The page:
In their view ...

Published:

President Bashar al-Assad's security forces are continuing to kill Syrians in huge numbers, but the opposition's chances of prevailing look better than they did six months ago. The challenge for the United States and its partners is not just to step up the pressure, but also to prepare the ground for a constructive future for Syria.

The opposition scored a psychological victory on Monday when Prime Minister Riyad Farid Hijab defected to Jordan. Opposition leaders said that he brought along at least two ministers and three military officers. Hijab, a Sunni Muslim, wasn't part of Assad's inner circle, but he was the most senior civilian official and his defection is another sign of stress on the regime. ...

The most viable diplomatic solution was a plan by the United Nations and the Arab League that would have eased Assad out of power and begun a democratic transition. But Russia -- with Iran, Assad's main protector -- ensured it would fail by arming the regime and refusing to impose sanctions.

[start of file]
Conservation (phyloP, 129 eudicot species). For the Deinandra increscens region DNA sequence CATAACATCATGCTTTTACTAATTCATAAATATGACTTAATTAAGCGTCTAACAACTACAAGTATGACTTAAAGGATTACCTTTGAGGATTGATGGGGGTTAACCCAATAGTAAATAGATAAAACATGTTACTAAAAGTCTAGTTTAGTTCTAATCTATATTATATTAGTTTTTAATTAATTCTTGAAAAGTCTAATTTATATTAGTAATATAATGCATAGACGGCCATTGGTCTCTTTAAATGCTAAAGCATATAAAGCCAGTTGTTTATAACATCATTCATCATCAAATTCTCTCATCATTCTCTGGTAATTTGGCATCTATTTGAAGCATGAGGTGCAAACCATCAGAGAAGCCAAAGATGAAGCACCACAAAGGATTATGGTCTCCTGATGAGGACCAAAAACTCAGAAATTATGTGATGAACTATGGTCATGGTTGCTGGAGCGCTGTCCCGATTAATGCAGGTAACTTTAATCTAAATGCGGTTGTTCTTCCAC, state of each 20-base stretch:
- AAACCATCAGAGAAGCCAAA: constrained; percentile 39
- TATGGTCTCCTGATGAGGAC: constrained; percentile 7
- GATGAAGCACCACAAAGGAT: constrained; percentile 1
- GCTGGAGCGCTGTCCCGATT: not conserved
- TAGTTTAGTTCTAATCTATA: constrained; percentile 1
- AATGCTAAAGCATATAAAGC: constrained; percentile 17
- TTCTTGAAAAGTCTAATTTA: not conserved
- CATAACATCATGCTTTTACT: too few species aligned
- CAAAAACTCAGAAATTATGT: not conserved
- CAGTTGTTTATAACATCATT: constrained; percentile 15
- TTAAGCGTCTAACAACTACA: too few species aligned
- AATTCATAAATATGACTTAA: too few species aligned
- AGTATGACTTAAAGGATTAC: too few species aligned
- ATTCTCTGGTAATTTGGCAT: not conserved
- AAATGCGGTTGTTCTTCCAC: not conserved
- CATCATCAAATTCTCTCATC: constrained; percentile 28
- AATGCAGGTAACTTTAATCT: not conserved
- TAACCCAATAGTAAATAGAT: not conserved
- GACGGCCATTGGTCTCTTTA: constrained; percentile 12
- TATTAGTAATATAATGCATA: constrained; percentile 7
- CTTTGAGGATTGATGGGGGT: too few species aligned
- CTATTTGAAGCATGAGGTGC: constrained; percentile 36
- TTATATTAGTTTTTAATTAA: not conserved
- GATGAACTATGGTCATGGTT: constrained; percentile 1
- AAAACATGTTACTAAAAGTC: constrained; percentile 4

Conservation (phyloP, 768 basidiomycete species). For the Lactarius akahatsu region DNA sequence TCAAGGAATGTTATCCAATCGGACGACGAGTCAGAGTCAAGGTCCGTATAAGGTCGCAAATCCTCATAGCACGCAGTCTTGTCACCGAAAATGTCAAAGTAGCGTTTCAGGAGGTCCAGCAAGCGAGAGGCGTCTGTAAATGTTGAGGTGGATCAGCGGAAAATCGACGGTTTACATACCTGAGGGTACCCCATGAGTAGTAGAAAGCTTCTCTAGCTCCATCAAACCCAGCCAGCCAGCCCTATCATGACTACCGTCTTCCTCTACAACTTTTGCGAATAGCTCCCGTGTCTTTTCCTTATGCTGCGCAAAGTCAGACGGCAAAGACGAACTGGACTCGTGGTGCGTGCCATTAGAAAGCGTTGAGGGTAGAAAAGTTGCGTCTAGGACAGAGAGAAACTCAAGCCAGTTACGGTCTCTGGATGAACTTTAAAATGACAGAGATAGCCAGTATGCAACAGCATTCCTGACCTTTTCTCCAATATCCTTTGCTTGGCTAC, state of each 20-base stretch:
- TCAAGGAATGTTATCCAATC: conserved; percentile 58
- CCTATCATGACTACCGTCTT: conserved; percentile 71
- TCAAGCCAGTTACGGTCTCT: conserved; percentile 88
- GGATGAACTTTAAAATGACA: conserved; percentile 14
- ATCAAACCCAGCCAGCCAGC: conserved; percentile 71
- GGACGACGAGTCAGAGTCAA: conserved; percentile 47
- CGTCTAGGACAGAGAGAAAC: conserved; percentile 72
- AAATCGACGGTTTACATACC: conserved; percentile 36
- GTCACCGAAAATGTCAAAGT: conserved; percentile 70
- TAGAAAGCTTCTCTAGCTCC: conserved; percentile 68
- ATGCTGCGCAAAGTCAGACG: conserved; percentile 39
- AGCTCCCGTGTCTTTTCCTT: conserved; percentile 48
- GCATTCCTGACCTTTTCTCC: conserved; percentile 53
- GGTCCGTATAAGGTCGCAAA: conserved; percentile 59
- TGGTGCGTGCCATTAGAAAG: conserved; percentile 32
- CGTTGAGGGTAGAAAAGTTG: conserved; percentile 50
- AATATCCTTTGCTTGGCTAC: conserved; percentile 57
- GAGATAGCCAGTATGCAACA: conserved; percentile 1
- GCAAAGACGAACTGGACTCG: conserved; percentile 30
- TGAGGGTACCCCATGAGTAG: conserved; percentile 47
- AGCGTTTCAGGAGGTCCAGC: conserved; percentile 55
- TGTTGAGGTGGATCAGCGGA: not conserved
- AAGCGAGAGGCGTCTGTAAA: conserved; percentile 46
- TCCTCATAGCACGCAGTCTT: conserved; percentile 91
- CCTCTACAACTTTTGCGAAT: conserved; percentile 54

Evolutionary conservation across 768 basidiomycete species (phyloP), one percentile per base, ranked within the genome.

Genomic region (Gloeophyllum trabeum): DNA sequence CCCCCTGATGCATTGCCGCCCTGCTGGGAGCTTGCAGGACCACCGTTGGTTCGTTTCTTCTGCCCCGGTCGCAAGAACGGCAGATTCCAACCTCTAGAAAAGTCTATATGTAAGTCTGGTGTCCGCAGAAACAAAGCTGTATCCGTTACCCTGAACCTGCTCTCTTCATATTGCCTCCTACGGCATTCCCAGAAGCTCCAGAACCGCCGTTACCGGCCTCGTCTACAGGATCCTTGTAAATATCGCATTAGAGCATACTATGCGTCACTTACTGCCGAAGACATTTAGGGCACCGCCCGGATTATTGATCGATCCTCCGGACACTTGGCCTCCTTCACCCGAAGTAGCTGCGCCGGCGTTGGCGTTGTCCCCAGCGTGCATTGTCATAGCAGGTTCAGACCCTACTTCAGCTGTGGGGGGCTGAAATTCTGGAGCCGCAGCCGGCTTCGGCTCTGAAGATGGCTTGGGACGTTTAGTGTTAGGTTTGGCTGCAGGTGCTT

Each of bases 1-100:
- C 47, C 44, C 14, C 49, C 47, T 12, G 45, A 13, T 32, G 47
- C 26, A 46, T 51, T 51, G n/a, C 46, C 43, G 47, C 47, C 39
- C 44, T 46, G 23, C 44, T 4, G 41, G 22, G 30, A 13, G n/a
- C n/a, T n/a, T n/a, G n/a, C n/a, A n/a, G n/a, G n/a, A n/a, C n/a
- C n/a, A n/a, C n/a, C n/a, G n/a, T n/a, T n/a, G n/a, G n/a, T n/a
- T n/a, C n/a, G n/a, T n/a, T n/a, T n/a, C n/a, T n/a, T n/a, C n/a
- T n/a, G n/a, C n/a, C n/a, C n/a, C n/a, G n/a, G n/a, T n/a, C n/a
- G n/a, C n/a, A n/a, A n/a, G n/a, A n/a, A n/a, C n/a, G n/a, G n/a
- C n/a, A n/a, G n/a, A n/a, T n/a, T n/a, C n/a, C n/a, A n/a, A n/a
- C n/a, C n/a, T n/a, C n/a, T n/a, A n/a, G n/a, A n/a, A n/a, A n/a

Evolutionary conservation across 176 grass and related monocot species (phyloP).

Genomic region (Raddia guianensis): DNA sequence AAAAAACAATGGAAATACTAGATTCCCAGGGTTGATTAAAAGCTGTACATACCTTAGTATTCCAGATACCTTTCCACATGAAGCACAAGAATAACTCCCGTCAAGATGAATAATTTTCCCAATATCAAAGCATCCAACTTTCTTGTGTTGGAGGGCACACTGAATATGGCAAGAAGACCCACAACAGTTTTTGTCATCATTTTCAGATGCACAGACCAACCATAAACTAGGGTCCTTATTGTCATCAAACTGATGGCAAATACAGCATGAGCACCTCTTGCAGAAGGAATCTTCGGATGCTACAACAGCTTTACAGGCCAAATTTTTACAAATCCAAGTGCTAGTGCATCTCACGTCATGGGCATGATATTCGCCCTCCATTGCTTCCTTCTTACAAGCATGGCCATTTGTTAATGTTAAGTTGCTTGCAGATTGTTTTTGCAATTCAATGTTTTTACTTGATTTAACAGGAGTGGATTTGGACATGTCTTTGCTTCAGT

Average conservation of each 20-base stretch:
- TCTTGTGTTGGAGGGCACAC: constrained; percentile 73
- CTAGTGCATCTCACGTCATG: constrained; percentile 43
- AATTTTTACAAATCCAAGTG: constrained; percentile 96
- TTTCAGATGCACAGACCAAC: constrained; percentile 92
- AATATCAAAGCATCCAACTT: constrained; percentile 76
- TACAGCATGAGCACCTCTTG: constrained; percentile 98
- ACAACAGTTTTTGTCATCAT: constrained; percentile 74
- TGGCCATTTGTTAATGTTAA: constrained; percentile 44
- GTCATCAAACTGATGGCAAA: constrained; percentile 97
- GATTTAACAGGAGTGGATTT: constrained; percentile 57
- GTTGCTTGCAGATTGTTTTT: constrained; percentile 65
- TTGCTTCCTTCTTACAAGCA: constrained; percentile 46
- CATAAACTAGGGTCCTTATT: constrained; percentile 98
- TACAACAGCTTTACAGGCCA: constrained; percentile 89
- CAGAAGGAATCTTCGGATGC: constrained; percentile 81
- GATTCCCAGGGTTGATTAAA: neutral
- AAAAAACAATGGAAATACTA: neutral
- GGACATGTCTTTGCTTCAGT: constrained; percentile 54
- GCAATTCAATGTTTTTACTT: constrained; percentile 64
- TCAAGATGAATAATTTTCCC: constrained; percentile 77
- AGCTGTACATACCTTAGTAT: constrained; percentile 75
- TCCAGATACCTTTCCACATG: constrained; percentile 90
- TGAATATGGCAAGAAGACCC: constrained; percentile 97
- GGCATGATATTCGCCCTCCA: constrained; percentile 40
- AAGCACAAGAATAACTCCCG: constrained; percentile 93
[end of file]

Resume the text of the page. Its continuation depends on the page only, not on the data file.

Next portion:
The Obama administration and NATO have wisely resisted direct military involvement. ...

For months, the administration has been increasing its involvement with the rebels -- organizing a 130-nation pressure group, working to unify opposition factions, helping them plan a political transition, providing intelligence and medical aid and vetting which groups are extremists and which should get arms.

The administration has also begun to think beyond Assad's fall by planning how to cope with a new wave of refugees, maintain basic municipal services, restart a devastated economy and prevent the security forces from disintegrating. American officials seem to have learned the lesson of Iraq, where the government collapsed, leaving chaos behind. There is no guarantee Syria's rebels will want the help, but the administration has to be prepared to invest real money in these plans if they do. ...

The New York Times

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